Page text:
In periods of great tumult, organisations forecast more frequently, in the hope that it will give them a better handle on their trading prospects, levels of activity and resources needed for the coming months. But cranking the handle more often doesn’t necessarily lead to richer or more accurate insights and neither does it allow management to look out further on the time horizon. That’s the role of scenario planning.
Indeed, FSN’s 2021 research, “Agility in Planning, Budgeting and Forecasting (PBF)” finds that scenario planners are twice as likely to be able to forecast with confidence beyond a year, compared to non-scenario planners. 52% of organisations are unable to look out further than 6 months. Yet despite this profound gap in capability, only 4% of finance organisations regularly deploy scenario planning.
But what is scenario planning and what are the pre-requisites for success?
Scenario planning is a strategic method of analysing alternative future scenarios and the outcomes and potential solutions for each sequence of events. Unautomated, it’s a time-consuming exercise and practically worthless unless an organisation can simultaneously model multiple scenarios, assumptions and variables – something that is hugely challenging if not impossible within the limitations of a spreadsheet. In fact, 80% of non-scenario planners say this is the greatest obstacle to scenario planning.
To mount a credible and dependable scenario planning process three pre-requisites need to be in place. Firstly, scenario planners eschew spreadsheets for planning. Just 8% of scenario planners say they are “data overloaded” – overwhelmed by disconnected spreadsheets (and data governance is poor) vs 33% of non-scenario planners.
Secondly, scenario planners have mastered their data, i.e. data is actively managed as a corporate asset and business partners have the tools, skills and resources needed to provide competitive edge and insight. 67% of scenario planners say they have mastered their data.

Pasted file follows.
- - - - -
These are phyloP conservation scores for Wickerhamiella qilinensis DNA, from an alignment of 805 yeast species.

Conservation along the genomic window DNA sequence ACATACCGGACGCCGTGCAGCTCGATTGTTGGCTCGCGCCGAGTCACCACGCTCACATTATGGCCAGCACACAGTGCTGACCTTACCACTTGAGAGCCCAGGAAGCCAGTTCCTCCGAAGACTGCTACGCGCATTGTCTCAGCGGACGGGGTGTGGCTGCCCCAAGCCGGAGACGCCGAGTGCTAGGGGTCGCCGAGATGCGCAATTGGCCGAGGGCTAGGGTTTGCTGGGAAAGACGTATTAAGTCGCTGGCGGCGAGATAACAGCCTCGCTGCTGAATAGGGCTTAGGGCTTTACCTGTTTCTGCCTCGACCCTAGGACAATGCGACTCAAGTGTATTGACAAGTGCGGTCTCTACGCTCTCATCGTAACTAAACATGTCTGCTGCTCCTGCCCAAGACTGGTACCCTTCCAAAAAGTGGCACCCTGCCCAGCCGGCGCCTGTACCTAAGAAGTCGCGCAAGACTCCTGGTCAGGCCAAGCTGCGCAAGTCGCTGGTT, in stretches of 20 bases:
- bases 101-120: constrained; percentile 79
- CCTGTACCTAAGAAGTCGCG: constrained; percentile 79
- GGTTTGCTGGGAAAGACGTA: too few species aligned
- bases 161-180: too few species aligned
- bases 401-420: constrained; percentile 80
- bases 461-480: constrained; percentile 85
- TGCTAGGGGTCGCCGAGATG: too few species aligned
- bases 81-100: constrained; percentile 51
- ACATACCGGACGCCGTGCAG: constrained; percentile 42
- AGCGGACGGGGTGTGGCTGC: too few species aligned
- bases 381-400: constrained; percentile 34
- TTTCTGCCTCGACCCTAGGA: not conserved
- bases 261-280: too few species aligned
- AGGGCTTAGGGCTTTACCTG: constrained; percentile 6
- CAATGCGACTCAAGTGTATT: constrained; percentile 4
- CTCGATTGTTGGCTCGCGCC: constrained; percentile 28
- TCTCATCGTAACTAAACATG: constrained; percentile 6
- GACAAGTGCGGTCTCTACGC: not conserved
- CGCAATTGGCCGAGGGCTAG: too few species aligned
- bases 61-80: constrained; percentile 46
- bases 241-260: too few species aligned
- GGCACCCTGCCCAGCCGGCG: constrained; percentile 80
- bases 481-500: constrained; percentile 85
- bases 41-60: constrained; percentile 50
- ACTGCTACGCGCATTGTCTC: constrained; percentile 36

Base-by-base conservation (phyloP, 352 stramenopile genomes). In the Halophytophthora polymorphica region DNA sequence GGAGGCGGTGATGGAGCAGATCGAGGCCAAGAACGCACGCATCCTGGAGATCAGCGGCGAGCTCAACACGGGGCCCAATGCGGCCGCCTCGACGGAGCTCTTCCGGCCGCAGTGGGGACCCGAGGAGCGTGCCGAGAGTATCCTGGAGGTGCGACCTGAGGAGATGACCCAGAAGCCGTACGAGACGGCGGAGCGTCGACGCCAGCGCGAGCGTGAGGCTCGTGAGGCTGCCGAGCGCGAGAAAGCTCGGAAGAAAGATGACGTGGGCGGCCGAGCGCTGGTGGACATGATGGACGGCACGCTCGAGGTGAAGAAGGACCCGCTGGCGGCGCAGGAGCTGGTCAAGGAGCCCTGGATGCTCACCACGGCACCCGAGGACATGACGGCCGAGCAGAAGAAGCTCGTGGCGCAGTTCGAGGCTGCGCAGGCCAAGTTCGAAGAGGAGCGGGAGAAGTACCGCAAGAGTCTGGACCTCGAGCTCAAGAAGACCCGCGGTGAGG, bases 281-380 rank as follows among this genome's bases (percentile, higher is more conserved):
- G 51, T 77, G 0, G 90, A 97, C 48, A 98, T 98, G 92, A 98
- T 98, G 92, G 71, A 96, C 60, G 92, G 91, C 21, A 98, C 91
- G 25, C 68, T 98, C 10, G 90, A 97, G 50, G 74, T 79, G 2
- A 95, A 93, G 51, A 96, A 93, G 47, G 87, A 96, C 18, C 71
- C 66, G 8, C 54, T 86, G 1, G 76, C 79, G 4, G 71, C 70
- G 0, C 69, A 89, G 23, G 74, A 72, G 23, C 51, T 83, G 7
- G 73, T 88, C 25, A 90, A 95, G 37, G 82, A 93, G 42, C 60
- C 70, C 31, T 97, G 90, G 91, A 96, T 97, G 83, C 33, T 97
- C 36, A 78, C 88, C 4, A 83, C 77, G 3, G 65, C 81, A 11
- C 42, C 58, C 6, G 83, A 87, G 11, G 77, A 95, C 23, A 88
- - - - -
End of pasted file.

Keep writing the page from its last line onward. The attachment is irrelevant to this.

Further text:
Finally, scenario panners use a specialised PBF tool that provides the financial intelligence needed to quickly build agile scenario plans and which provides a unified environment for data and applications (probably in the cloud). 42% use specialist cloud software in all their business units compared to 5% that do not engage in scenario planning.
The research identified other benefits of being a scenario planner too. They are more likely to engage with more stakeholders within and outside the organisation, and they are more likely to look outside the business to consider risks and opportunities. This makes sense when organisations are considering much more varied potential future scenarios, which broadens their awareness of external influences, as well as the importance of including a wide range of inputs into planning, budgeting and forecasting.
As the world starts to emerge from the pandemic new challenges are beginning to surface, such as the shape of the recovery (“U”, “V” or even “W”), the potential for high inflation, and the possibility of a massive stock market correction as well as all of the accumulated disruption to supply chains, customers and workforces. But on the positive side there are also massive opportunities for new business models and growth. Making sense of it all needs a long-term perspective coupled with the agility to respond as circumstances change. It’s not easy, but for those that ‘grasp the nettle’ and invest time, scenario planning could provide a window on immense opportunities.
To listen to the recent webinar where Gary discusses his findings, click here.